In our Bible Reading Plan we come to Matthew 1-2 today. Don't hate the genealogy. Don't skip the genealogy. Since we are told that all scripture is breathed out by God and profitable for teaching, for reproof, for correction, and for training in righteousness, that the man of God may be complete, equipped for every good work, (2 Timothy 3:16-17), it means that the genealogies are also instructive. Here are a few thoughts that came to my mind as I read it.

1. Women are mentioned. In a society so patriarchal as to render the women invisible, the feminists say, here are some women added to the holiest of genealogies, the line of Christ.

2. The particular women mentioned by name. In Matthew 1:3, we read: "Judah the father of Perez and Zerah by Tamar" verse 5 has both: "Salmon the father of Boaz by Rahab", verse "Boaz the father of Obed by Ruth", and verse 6b has "And David was the father of Solomon by the wife of Uriah".

These women are outcasts, as John MacArthur's commentary calls them. Tamar was a Canaanite daughter-in-law of Judah who dressed as a prostitute to trick Judah for various convoluted Old Testament reasons. As the Commentary concludes her story, "God's grace fell on all three of these undeserving persons, including a desperate and deceptive Gentile harlot."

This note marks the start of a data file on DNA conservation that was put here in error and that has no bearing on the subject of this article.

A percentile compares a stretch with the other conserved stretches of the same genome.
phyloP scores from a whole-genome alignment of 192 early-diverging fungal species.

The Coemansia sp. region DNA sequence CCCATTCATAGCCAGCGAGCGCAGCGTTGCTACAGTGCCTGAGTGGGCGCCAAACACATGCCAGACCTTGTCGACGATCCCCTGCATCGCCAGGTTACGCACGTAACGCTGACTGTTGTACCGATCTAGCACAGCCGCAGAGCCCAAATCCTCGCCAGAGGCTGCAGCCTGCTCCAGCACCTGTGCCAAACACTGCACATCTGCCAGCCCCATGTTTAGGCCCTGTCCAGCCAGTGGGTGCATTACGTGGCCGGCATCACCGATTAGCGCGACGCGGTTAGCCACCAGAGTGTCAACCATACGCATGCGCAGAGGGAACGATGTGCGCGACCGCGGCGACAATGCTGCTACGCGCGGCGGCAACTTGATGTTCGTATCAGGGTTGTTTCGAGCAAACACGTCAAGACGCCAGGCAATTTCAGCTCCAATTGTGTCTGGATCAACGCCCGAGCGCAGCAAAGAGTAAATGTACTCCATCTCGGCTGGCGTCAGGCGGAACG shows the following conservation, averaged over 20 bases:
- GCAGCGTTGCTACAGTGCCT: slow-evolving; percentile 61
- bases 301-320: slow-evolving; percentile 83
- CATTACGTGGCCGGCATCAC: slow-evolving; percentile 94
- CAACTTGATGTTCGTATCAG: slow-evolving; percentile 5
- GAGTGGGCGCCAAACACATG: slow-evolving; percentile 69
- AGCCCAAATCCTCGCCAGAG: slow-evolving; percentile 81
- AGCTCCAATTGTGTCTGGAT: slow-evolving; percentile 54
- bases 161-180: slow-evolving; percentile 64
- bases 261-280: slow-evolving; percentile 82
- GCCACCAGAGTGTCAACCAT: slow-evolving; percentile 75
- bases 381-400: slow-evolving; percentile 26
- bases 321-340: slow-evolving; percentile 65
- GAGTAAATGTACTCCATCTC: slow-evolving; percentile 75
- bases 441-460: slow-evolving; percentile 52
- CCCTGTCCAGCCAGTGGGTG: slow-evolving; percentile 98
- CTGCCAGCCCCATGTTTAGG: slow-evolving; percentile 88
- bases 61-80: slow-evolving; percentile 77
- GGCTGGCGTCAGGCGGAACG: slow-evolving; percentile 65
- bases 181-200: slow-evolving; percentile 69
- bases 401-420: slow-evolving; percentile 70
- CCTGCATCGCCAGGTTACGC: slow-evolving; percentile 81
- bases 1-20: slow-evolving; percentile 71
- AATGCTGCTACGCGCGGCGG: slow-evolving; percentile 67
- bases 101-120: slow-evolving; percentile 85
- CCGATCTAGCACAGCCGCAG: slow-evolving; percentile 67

Rahab was a Gentile and a professional prostitute. However, she feared God and protected the spies when they came to Jericho. As a result, God rained down grace by including her in the Messianic line, making her the mother of Boaz, King David's great-grandfather.

Ruth was also a Gentile. She was a Moabite and a former pagan, who had no legal right to marry an Israelite, but God's grace swept her into the family of Israel and into the Royal line through Boaz and she became David's grandmother.